In most cases, though, trend adjustment will roughly offset the decrease in APH, keeping the APH near 2011 levels, he adds.

4 Enterprise units. "While enterprise units have been available since the ’08 farm bill and are popular in some areas, there are still producers who need to look at enterprise units more carefully," Coble says. An enterprise unit combines all of the acres of a particular crop within a county. "Almost always, switching to enterprise units will lower costs such that a higher coverage level can be taken," Coble adds.

5 Shallow loss programs. Both the Senate and House versions of the farm bill contain shallow loss programs, which are in part a replacement for the direct payment program.

The Agriculture Risk Coverage option in the Senate bill, which is delivered through the Farm Service Agency, and the Revenue Loss Cover age option in the House bill cover a fixed range of loss that uses prices and yields not tied to crop insurance.

The Supplemental Coverage Option, offered through the RMA, and Stacked Income Protection Plan for cotton cover countywide losses that are between the coverage level chosen by the individual farm and 90%. Both variable coverage approaches are included in the Senate and House bills.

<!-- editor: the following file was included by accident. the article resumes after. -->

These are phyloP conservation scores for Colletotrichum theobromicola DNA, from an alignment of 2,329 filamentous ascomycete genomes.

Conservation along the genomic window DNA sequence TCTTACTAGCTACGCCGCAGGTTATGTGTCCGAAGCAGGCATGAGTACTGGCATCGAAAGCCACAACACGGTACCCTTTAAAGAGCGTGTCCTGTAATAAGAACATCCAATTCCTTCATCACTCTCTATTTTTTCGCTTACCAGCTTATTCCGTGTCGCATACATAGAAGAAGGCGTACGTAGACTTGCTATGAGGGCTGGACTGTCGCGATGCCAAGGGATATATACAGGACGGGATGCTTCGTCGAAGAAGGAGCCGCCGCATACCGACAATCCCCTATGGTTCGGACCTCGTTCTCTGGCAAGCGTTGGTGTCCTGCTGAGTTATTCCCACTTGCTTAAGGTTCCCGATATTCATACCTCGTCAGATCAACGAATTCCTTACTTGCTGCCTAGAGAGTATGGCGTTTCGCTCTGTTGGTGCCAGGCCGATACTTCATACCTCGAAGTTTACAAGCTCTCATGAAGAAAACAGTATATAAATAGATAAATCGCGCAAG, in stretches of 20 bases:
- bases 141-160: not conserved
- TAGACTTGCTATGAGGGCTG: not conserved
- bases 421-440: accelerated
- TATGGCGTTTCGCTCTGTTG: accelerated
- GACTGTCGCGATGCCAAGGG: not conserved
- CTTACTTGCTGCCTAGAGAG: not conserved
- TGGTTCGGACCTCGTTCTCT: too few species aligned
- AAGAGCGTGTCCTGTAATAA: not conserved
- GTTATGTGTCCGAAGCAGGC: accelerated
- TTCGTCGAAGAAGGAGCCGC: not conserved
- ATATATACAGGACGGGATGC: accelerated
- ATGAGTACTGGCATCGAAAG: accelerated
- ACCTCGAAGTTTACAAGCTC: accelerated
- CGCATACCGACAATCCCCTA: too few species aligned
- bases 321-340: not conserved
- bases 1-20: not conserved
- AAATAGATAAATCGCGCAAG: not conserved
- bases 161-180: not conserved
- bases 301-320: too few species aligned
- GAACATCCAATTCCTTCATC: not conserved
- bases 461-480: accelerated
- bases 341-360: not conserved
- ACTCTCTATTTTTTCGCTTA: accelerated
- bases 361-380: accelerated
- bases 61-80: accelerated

"The future of farm policy for the producer revolves around crop insurance programs," Coble says. "If some of these programs in the House and Senate bills are implemented, there’s going to be some real issues for producers in terms of the choices they have. Because the farm bill is still in limbo, though, we don’t know what’s going to happen. Either way, it’s going to be complicated."

Remember, the deadline to sign up for crop insurance for most major crops is Feb. 28 in the South and March 15 farther north.

Synchronize Crop Insurance and Marketing

The details of the next farm bill are yet to be determined. As it currently stands, though, the direction seems to be moving away from the old support program and toward crop insurance to help manage risk. This policy shift will force producers to first decide whether to use crop insurance or self insure. The key decision is what level of crop insurance to buy. Options include:

  • Take a relatively high level of crop insurance and then use futures and options strategies to protect the insurance premium.

Advantage: Once the initial decision is made, your focus can shift to production.
Disadvantage: Writing a big check with no way to offset that cost.

  • Use a minimum level of crop insurance and futures and options strategies to optimize profitability. This requires a greater level of decision making that might or might not reduce the need to write a big check.

Advantage: Greater flexibility.
Disadvantage: Constant decisions must be made throughout the year.

The objective is to develop an integrated risk management plan that gives flexibility to improve profitability with the least cash-flow risk possible.

p32 Coverage Considerations Charts

 

 

For an interactive series of maps detailing indemnity payments on the county level as well as videos and more tips on maximizing insurance coverage, visit www.FarmJournal.com/crop_insurance

You can e-mail Katie Humphreys at khumphreys@farmjournal.com.

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FEATURED IN: Farm Journal - January 2013